I can't stress how important the module review is at the end of semester.  Dr Chan manages to review all of the essay topics that DO appear on the final! Use this review alongside the lectures, past exam questions, and high yield texts and you will get through the module without much hassle.  

PS: Be wary of the Extended MCQs (EMQs) – this is probably your first real exposure to this type of exam question so attempt the practice ones on Blackboard!

Genetics, Perinatal and Paediatric Diseases

This is Mechanisms of Disease all over again - three odd subjects cobbled together into one new module - but in fairness, the topics are all quite similar and the whole thing fits together pretty well. Genetics is largely a reprisal of your genetics module in premed, but most of the clinical lectures are, in fact, delivered in less detail than the original premed module. If you do still have access to your old notes, use them. However, the lab-oriented genetics lectures - Southern Blotting and karyotyping and the like - are covered a little better in this module, and now might be a good time to go to the lectures and finally understand what FISH stands for. All the Perinatal and Paediatric ones are new material, and worthwhile going to - the lecturers are recruited from the maternity hospitals and they keep things interesting, relevant, and to-the-point. Overall, this module seemed easier to me than the rest, and you can hope to do well in exit exam. When revising, do learn your various genetic abnormalities in detail - MCQs can specifically ask which mutation causes what disease, and your best bet is to make a separate table of all the mutations from the genetics lectures and learn it off. You have one assignment due around the middle of the semster. It’s a case study, and the hardest part is the tiny word limit of 200 words. Most people did well in it. The exam will cover one condition in detail (in the exact same case study format) for the written portion, so you really have to know the specific conditions and mutations well if you want to write a halfway decent response. Past papers are key here, they ask the same diseases all the time. Good to mention that the case study question on the final uses the NON-abbreviated names for all genes/mutations. So, on the exam, if you see all these names that you haven't quite come to terms with while reviewing, just take some deep breaths and know that they have abbreviated forms.  The tutorials are helpful and are relevant so it’s worth attending them. In terms of background reading, a book isn't really necessary for the genetics part, and you can use your books from Principles of Infection for the lectures about infections (I found both Goljans Pathology and First Aid for USMLE Step 1 particularly handy).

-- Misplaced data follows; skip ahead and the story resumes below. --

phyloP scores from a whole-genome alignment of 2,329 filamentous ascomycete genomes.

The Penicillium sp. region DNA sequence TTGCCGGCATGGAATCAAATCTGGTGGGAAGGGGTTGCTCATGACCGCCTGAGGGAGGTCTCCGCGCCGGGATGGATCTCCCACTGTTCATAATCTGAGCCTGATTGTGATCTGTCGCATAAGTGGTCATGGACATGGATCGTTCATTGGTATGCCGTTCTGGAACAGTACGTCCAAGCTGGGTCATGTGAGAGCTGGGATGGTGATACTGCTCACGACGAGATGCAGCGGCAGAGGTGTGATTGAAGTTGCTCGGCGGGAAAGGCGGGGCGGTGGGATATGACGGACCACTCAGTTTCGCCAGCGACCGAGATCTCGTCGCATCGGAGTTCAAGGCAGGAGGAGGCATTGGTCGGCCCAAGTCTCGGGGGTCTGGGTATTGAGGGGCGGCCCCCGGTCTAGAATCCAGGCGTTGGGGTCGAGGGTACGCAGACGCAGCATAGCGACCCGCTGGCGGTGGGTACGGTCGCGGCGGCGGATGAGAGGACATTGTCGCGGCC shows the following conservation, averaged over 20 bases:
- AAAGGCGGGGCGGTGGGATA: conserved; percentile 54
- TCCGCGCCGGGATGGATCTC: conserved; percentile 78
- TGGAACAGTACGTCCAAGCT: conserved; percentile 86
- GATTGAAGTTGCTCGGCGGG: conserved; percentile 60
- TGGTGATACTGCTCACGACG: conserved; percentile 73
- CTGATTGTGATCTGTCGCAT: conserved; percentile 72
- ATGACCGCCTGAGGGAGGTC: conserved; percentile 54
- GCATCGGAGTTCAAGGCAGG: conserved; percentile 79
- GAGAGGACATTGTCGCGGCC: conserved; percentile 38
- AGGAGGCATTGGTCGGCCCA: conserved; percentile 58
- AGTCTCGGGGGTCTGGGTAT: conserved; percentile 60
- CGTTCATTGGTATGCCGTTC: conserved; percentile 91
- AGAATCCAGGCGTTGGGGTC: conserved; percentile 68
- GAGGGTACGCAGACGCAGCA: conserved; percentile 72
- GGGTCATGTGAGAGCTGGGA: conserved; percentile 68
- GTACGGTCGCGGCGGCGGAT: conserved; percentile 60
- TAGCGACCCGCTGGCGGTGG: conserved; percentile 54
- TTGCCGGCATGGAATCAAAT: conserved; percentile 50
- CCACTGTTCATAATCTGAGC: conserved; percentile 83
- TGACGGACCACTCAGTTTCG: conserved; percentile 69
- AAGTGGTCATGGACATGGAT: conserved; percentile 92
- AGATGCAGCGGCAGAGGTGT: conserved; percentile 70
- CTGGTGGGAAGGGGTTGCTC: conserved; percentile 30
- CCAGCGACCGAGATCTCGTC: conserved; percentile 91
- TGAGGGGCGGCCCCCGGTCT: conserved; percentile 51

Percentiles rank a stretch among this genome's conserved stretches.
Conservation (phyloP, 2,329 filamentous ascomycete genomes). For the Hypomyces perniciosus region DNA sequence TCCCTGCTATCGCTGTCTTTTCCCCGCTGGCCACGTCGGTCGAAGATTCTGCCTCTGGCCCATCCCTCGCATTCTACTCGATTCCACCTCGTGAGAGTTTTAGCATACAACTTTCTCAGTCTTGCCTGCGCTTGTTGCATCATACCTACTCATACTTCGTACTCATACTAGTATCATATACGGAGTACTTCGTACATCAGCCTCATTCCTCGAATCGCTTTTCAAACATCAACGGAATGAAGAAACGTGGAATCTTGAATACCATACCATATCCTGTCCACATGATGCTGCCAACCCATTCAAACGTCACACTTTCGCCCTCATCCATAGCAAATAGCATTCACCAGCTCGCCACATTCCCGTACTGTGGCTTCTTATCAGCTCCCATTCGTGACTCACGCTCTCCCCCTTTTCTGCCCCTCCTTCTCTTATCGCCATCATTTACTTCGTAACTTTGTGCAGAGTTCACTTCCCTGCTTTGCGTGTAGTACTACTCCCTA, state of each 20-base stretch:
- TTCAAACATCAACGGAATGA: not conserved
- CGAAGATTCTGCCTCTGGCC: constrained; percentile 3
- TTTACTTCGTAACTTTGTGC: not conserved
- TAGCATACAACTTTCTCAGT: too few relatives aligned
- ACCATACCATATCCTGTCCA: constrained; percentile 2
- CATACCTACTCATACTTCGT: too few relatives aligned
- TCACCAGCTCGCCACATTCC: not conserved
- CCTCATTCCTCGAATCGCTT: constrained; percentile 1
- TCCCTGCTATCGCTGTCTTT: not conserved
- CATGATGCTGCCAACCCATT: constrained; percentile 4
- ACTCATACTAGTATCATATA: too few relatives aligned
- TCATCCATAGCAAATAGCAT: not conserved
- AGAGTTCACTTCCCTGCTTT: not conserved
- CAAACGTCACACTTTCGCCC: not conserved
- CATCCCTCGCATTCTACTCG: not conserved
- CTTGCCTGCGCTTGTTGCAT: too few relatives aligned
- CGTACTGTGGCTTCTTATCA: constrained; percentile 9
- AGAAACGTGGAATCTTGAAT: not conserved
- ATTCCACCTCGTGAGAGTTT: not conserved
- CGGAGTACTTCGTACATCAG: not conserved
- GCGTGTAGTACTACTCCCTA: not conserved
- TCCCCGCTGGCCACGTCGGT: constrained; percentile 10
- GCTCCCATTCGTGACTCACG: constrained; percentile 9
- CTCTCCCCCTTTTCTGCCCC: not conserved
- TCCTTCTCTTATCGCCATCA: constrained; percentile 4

Overall, despite the slightly increased workload, this year isn't that bad. Do not be drawn into the illusion that you must study night and day in order to achieve anything, or that this is the year that you 'finally have to start working' (that's next year, or maybe the one after…) Keep up whatever you do for fun outside Medicine including the endless 21st season, do take part in Med Day and attend Med Ball, and don't get intimidated by those people who are planning their second research session this summer. Spontaneity is as good an excuse as ever for a night out, and those who spurn you will probably end up having a nervous breakdown before they graduate anyway.